A lot of parents are a bit afraid to fly with their kids. I’m sure we’ve all read a scathing article or two on some equally scathing blog about how annoying it is to fly near children. They cry, they kick the seat in front of them, they don’t respect personal space boundaries.
But I’m here to tell you that the majority of people you find on any give jumbo jet aren’t there looking for an article to submit to buzzed or Huffpo.
Fortunately, because my kids would give them plenty to write about.
“And then, as we began our final descent, that annoying little two-year-old began to cry, making loud complaints about her ears. I was appalled to observe that though the mother attempted to show the child how to yawn and swallow in an effort to alleviate the pain, she did not in fact, require the spawn to shut up and leave the rest of us passengers in peace”
Actually, it was quite the opposite experience. As passengers exited the plane, the ones sitting near us – who were quite frankly, the only ones who could here – were sympathetic and asked if Hadassah was alright.
Most people are nice, and most kids will behave better than you think they will.
The first leg of our flight to Argentina started at 11:44 A.M. (why do they time flights down to the odd minute when they know they won’t take off at exactly the right time?), and it ended twenty hours later.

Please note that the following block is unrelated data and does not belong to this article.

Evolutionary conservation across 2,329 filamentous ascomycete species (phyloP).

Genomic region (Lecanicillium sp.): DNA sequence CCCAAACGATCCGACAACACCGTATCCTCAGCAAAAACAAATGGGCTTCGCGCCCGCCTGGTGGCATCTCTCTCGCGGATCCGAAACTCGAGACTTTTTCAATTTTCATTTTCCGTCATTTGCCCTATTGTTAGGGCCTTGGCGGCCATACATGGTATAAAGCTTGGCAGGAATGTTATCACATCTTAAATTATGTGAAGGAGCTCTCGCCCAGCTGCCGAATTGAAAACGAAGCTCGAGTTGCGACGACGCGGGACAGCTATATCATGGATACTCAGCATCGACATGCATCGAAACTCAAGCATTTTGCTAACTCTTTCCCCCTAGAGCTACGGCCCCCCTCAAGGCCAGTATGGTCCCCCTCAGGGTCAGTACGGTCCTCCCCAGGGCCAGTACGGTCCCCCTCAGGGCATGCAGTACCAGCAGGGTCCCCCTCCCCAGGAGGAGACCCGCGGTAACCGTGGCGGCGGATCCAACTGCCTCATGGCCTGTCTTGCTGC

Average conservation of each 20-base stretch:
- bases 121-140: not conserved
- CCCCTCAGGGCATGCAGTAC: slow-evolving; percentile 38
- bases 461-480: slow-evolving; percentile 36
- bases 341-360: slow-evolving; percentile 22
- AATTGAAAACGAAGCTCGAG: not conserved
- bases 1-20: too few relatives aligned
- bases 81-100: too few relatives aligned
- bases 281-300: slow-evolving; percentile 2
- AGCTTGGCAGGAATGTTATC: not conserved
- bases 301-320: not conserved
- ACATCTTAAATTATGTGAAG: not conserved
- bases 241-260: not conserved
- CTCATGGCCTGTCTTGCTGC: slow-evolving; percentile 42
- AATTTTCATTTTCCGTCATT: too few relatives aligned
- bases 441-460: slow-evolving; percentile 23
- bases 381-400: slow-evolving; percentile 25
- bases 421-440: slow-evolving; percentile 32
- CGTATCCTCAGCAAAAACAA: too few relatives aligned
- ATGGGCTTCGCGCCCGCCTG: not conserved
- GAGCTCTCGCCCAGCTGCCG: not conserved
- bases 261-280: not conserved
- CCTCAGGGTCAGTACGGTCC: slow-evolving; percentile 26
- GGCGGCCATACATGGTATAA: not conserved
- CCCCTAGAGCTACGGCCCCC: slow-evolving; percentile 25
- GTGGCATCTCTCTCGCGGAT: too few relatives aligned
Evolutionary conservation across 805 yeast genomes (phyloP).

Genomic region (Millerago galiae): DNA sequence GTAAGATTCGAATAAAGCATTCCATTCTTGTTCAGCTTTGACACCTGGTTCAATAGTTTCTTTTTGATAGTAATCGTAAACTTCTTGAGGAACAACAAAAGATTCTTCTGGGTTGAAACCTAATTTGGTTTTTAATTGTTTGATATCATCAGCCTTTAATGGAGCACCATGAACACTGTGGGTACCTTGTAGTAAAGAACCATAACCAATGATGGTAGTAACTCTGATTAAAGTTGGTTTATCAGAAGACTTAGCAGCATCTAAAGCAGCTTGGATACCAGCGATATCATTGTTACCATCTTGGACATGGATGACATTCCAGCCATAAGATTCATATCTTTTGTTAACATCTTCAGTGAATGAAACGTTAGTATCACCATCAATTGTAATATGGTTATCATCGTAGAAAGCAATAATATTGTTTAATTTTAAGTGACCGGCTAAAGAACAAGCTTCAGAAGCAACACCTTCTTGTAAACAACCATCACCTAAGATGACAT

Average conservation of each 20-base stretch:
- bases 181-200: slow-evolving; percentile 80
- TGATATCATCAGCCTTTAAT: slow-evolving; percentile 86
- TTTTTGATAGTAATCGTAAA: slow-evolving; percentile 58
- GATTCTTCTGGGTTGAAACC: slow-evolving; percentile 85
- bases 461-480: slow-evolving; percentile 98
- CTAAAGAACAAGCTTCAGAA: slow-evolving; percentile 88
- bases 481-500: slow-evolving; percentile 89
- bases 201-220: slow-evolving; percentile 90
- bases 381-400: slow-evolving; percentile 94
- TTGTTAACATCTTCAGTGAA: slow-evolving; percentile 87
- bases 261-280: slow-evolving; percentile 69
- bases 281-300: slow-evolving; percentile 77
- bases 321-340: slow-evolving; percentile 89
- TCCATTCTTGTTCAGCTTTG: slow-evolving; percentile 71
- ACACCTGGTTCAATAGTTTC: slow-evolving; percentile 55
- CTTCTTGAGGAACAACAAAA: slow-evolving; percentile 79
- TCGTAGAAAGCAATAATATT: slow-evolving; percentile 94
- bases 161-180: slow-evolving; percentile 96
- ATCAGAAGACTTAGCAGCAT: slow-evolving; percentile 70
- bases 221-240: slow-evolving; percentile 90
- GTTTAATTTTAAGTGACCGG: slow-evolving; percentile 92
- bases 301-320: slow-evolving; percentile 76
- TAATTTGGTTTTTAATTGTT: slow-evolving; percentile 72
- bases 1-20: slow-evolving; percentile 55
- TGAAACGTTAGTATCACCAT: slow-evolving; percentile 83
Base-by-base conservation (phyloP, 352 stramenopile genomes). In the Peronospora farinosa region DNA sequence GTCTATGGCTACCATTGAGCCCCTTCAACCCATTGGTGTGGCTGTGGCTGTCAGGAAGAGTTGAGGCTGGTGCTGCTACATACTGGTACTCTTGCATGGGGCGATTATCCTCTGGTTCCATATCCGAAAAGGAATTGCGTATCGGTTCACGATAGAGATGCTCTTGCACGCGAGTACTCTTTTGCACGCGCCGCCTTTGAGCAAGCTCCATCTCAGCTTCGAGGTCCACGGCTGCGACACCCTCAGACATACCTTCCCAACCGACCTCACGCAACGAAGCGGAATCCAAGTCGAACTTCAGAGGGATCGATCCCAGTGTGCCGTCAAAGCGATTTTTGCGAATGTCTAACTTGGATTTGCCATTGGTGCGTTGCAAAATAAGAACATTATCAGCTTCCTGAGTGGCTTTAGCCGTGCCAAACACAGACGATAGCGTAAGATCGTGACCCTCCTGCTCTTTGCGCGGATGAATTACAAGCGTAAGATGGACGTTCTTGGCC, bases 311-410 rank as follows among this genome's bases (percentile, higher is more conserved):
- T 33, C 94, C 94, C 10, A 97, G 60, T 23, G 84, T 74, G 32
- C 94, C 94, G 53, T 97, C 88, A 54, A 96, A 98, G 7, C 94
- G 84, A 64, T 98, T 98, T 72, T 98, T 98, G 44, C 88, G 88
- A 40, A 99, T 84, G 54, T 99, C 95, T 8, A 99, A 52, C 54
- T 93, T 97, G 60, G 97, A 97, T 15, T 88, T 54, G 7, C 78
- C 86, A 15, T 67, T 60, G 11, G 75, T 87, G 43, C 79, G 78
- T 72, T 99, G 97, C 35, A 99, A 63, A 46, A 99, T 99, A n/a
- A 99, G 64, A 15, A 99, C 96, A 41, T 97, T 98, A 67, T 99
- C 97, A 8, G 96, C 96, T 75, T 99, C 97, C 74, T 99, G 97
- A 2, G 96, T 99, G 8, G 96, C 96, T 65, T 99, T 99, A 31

That’s rough on anybody, but it’s especially rough on kids.
The first time I flew with my kids, it was just a short, two hour flight, the kids were littler, and more unruly, but all in all, it was a good experience – except for the very end where Hadassah had started to get a cold, which made her ears pop painfully the entire decent on our way home. Queue the inconsolable crying.
This last time – the flight to Argentina – thankfully, Gabe was along, and while it frankly didn’t help a lot on the flights themselves since we were seated sperately – me with the kids, and Gabe alone – it sure made our layovers a lot easier!
We, frankly, don’t go crazy trying to make things easy for the kids – they do need to learn how to deal with life – but there are a few basic things that we’ve found makes flying with them SO much easier.
- Find a quiet place for your kids to play at the airport. We’ve never been lucky enough to layover at a terminal where there was a children’s playground, but we have been fortunate to be able to find relatively deserted places for them to play. A gate that was closed for repairs (the seating was just fine, but since no-one was flying out of it, no one was there), a deserted downstairs gate for smaller planes. With no one else there, it was easy to let the kids play games and run around the seats without disturbing anyone.
- Run around with them at the airport. If nothing else, just walk – explore your terminal! Encourage them to drain their energy for a smoother flight once you finally board. This is where it’s really handy to have two parents along for the ride – one to take care of the luggage, and one to walk or play with the kids.